The Fresh Loaf

News & Information for Amateur Bakers and Artisan Bread Enthusiasts

Whole grain taste tests

peacecow's picture
peacecow

Whole grain taste tests

Followed 100% whole wheat recipe from full proof baking.

Hard white spring wheat

Yecora Rojo

Einkorn

Spelt

Turkey Red

Einkorn specific starter. Reduced hydration- 360-370g for wheat, 320-360g for spelt, 260-320g for Einkorn.  30min-1hr autolyse for spelt. Started at the low end and splashed in water until it seemed comfortable to work with. Tried taking aliquots. I need to take more dough, so that the rise is easier to judge as I always question whether I'm over or under proofing.

White wheat- home milled. most mild. Whole wheat for people who don't like whole wheat.

Yecora Rojo- home milled. I like this one a lot. Very smooth/buttery? flavor at the beginning.

Einkorn- home milled. First einkorn loaf. Very sticky at the beginning, so handle as little as possible. Read many different thoughts on whether to long vs short autolyse and what hydration to use. In the end I just had to try it out and see. I definitely prefer a higher hydration. Will try to keep better notes next time. It felt too stiff otherwise. At the end of bulk fermentation, it was a little sticky, but could still be shaped. The most flat loaf by far. Mild nutty flavor with a slightly bitter aftertaste. I will play around more.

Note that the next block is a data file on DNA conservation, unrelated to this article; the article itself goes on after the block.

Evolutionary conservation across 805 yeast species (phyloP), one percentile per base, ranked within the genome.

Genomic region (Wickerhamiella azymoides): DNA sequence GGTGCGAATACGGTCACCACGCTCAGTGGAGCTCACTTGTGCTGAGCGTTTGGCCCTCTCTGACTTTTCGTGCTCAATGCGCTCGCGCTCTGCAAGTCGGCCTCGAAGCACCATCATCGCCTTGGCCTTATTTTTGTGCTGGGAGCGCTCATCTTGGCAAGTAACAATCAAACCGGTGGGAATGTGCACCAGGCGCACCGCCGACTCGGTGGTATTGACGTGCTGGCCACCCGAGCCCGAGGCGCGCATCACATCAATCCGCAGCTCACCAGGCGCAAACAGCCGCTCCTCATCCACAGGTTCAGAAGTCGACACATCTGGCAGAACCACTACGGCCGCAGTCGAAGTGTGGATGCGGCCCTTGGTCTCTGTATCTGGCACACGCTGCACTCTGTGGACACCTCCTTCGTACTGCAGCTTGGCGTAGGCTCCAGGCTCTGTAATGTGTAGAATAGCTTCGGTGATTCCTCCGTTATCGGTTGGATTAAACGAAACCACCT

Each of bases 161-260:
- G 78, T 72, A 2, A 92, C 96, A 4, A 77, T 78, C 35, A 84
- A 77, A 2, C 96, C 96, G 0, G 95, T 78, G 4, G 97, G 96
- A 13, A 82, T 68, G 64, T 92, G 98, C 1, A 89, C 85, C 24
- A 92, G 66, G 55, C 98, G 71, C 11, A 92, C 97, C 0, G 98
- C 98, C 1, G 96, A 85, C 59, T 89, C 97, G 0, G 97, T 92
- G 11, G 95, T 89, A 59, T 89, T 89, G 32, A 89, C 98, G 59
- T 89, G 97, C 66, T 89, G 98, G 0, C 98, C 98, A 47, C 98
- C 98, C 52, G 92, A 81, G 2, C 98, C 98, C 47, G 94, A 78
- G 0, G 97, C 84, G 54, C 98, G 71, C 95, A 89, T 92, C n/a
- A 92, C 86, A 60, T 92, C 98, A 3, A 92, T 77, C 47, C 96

Spelt- not home milled. Very nutty. I liked the taste a lot. Surprised that it didn't flatten out more.

Turkey Red- home milled. Also like very much. Most flavorful, but not sure how to describe.

Notes from previous bakes

100% Red Fife- more neutral whole wheat

100% Kamut- the only grain I haven't liked thus far. Very sour note. Didn't get any nuttiness from it.

 

 

 

 

 

Comments

Benito's picture
Benito

Thanks for posting your analysis on the different grains.  I don’t have a home mill and don’t have access to some of those you baked with so find it interesting.  Someone once told me to make a pancake if you want to quickly taste the flavour of a grain without baking a loaf.

Benny

peacecow's picture
peacecow

Thanks, Benny, for the tip. I still have millet and amaranth to try, so making pancakes would let me get to them before my next big round of baking.

After browsing this site for ~1 yr at this point and reading about so many different grains, I was very curious to try some other grains. They are different, but my less discerning husband just said all these loaves tasted like bread. I made 50/50 whole grain loaves previously and found it harder to tell the difference.

I'm lucky my friend let me borrow their Mockmill, so I need to mill a bunch and acquire my own mill in the meantime.

PG